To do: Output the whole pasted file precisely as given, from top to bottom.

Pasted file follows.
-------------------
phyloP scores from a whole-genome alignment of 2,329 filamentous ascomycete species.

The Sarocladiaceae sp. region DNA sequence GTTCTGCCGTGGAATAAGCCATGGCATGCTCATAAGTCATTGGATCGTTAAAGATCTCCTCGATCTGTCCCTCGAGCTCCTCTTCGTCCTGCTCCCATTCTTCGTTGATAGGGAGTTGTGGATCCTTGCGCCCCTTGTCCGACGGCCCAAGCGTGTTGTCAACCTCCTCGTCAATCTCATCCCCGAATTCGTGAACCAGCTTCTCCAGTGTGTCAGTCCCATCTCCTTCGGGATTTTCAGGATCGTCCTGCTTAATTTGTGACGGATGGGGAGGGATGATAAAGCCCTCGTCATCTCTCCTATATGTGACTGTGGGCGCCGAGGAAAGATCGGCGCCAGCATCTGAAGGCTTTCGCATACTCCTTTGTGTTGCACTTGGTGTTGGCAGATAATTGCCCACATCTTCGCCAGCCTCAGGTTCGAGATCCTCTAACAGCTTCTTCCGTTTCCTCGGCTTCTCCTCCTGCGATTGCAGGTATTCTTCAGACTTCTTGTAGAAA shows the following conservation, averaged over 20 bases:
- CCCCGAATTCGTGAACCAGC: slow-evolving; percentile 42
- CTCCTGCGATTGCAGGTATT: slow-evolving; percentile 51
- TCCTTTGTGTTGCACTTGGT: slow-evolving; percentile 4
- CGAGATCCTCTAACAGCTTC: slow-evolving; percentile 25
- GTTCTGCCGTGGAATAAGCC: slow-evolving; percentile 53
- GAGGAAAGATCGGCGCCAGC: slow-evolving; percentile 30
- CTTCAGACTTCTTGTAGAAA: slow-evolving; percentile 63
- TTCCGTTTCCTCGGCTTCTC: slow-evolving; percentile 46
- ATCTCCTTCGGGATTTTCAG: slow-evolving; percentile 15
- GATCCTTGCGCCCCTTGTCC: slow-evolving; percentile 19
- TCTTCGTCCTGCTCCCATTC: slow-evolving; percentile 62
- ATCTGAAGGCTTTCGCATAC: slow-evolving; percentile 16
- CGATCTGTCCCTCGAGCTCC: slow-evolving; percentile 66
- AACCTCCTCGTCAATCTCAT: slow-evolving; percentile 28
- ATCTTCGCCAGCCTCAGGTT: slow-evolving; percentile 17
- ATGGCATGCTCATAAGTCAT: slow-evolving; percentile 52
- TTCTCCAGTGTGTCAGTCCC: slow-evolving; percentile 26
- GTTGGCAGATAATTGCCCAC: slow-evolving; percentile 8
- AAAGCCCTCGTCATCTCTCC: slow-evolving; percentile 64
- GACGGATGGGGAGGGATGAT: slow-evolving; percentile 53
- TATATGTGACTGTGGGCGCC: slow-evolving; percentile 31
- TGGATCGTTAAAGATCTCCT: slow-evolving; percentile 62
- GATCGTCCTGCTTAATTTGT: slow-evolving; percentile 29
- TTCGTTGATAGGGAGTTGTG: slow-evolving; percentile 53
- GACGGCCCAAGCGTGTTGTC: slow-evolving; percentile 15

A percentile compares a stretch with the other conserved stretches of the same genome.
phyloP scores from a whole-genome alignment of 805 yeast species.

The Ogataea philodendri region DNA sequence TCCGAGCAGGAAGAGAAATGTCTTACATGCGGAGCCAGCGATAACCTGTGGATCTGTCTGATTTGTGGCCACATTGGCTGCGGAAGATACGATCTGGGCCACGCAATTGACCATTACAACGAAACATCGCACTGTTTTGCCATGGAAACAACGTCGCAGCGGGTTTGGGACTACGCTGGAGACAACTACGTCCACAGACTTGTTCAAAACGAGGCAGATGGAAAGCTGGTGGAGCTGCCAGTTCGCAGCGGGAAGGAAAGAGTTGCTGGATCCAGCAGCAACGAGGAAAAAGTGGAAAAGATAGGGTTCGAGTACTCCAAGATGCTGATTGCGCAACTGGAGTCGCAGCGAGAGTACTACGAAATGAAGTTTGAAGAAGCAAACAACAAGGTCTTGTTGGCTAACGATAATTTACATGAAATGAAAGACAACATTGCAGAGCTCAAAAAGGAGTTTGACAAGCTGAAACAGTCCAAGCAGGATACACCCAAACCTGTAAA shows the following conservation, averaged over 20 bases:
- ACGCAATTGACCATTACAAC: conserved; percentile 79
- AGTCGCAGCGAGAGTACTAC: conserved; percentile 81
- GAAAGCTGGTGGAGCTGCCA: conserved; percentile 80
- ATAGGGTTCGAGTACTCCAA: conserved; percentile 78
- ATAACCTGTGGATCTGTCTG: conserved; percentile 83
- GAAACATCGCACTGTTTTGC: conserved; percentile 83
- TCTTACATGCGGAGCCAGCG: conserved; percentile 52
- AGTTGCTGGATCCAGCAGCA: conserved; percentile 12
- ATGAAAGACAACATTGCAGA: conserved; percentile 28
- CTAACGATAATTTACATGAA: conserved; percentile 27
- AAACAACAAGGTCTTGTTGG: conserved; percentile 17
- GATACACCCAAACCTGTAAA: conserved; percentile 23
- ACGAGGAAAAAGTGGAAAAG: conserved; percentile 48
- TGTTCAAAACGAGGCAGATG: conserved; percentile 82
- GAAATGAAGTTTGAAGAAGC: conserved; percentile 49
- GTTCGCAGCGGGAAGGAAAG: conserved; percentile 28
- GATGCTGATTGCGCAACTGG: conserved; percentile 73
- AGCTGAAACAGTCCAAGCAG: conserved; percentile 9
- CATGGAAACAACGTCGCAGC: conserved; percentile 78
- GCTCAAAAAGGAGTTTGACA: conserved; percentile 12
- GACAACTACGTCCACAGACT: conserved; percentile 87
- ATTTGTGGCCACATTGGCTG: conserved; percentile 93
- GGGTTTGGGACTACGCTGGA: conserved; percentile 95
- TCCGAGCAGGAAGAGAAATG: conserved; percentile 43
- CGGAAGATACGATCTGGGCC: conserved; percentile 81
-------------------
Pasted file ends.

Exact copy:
phyloP scores from a whole-genome alignment of 2,329 filamentous ascomycete species.

The Sarocladiaceae sp. region DNA sequence GTTCTGCCGTGGAATAAGCCATGGCATGCTCATAAGTCATTGGATCGTTAAAGATCTCCTCGATCTGTCCCTCGAGCTCCTCTTCGTCCTGCTCCCATTCTTCGTTGATAGGGAGTTGTGGATCCTTGCGCCCCTTGTCCGACGGCCCAAGCGTGTTGTCAACCTCCTCGTCAATCTCATCCCCGAATTCGTGAACCAGCTTCTCCAGTGTGTCAGTCCCATCTCCTTCGGGATTTTCAGGATCGTCCTGCTTAATTTGTGACGGATGGGGAGGGATGATAAAGCCCTCGTCATCTCTCCTATATGTGACTGTGGGCGCCGAGGAAAGATCGGCGCCAGCATCTGAAGGCTTTCGCATACTCCTTTGTGTTGCACTTGGTGTTGGCAGATAATTGCCCACATCTTCGCCAGCCTCAGGTTCGAGATCCTCTAACAGCTTCTTCCGTTTCCTCGGCTTCTCCTCCTGCGATTGCAGGTATTCTTCAGACTTCTTGTAGAAA shows the following conservation, averaged over 20 bases:
- CCCCGAATTCGTGAACCAGC: slow-evolving; percentile 42
- CTCCTGCGATTGCAGGTATT: slow-evolving; percentile 51
- TCCTTTGTGTTGCACTTGGT: slow-evolving; percentile 4
- CGAGATCCTCTAACAGCTTC: slow-evolving; percentile 25
- GTTCTGCCGTGGAATAAGCC: slow-evolving; percentile 53
- GAGGAAAGATCGGCGCCAGC: slow-evolving; percentile 30
- CTTCAGACTTCTTGTAGAAA: slow-evolving; percentile 63
- TTCCGTTTCCTCGGCTTCTC: slow-evolving; percentile 46
- ATCTCCTTCGGGATTTTCAG: slow-evolving; percentile 15
- GATCCTTGCGCCCCTTGTCC: slow-evolving; percentile 19
- TCTTCGTCCTGCTCCCATTC: slow-evolving; percentile 62
- ATCTGAAGGCTTTCGCATAC: slow-evolving; percentile 16
- CGATCTGTCCCTCGAGCTCC: slow-evolving; percentile 66
- AACCTCCTCGTCAATCTCAT: slow-evolving; percentile 28
- ATCTTCGCCAGCCTCAGGTT: slow-evolving; percentile 17
- ATGGCATGCTCATAAGTCAT: slow-evolving; percentile 52
- TTCTCCAGTGTGTCAGTCCC: slow-evolving; percentile 26
- GTTGGCAGATAATTGCCCAC: slow-evolving; percentile 8
- AAAGCCCTCGTCATCTCTCC: slow-evolving; percentile 64
- GACGGATGGGGAGGGATGAT: slow-evolving; percentile 53
- TATATGTGACTGTGGGCGCC: slow-evolving; percentile 31
- TGGATCGTTAAAGATCTCCT: slow-evolving; percentile 62
- GATCGTCCTGCTTAATTTGT: slow-evolving; percentile 29
- TTCGTTGATAGGGAGTTGTG: slow-evolving; percentile 53
- GACGGCCCAAGCGTGTTGTC: slow-evolving; percentile 15

A percentile compares a stretch with the other conserved stretches of the same genome.
phyloP scores from a whole-genome alignment of 805 yeast species.

The Ogataea philodendri region DNA sequence TCCGAGCAGGAAGAGAAATGTCTTACATGCGGAGCCAGCGATAACCTGTGGATCTGTCTGATTTGTGGCCACATTGGCTGCGGAAGATACGATCTGGGCCACGCAATTGACCATTACAACGAAACATCGCACTGTTTTGCCATGGAAACAACGTCGCAGCGGGTTTGGGACTACGCTGGAGACAACTACGTCCACAGACTTGTTCAAAACGAGGCAGATGGAAAGCTGGTGGAGCTGCCAGTTCGCAGCGGGAAGGAAAGAGTTGCTGGATCCAGCAGCAACGAGGAAAAAGTGGAAAAGATAGGGTTCGAGTACTCCAAGATGCTGATTGCGCAACTGGAGTCGCAGCGAGAGTACTACGAAATGAAGTTTGAAGAAGCAAACAACAAGGTCTTGTTGGCTAACGATAATTTACATGAAATGAAAGACAACATTGCAGAGCTCAAAAAGGAGTTTGACAAGCTGAAACAGTCCAAGCAGGATACACCCAAACCTGTAAA shows the following conservation, averaged over 20 bases:
- ACGCAATTGACCATTACAAC: conserved; percentile 79
- AGTCGCAGCGAGAGTACTAC: conserved; percentile 81
- GAAAGCTGGTGGAGCTGCCA: conserved; percentile 80
- ATAGGGTTCGAGTACTCCAA: conserved; percentile 78
- ATAACCTGTGGATCTGTCTG: conserved; percentile 83
- GAAACATCGCACTGTTTTGC: conserved; percentile 83
- TCTTACATGCGGAGCCAGCG: conserved; percentile 52
- AGTTGCTGGATCCAGCAGCA: conserved; percentile 12
- ATGAAAGACAACATTGCAGA: conserved; percentile 28
- CTAACGATAATTTACATGAA: conserved; percentile 27
- AAACAACAAGGTCTTGTTGG: conserved; percentile 17
- GATACACCCAAACCTGTAAA: conserved; percentile 23
- ACGAGGAAAAAGTGGAAAAG: conserved; percentile 48
- TGTTCAAAACGAGGCAGATG: conserved; percentile 82
- GAAATGAAGTTTGAAGAAGC: conserved; percentile 49
- GTTCGCAGCGGGAAGGAAAG: conserved; percentile 28
- GATGCTGATTGCGCAACTGG: conserved; percentile 73
- AGCTGAAACAGTCCAAGCAG: conserved; percentile 9
- CATGGAAACAACGTCGCAGC: conserved; percentile 78
- GCTCAAAAAGGAGTTTGACA: conserved; percentile 12
- GACAACTACGTCCACAGACT: conserved; percentile 87
- ATTTGTGGCCACATTGGCTG: conserved; percentile 93
- GGGTTTGGGACTACGCTGGA: conserved; percentile 95
- TCCGAGCAGGAAGAGAAATG: conserved; percentile 43
- CGGAAGATACGATCTGGGCC: conserved; percentile 81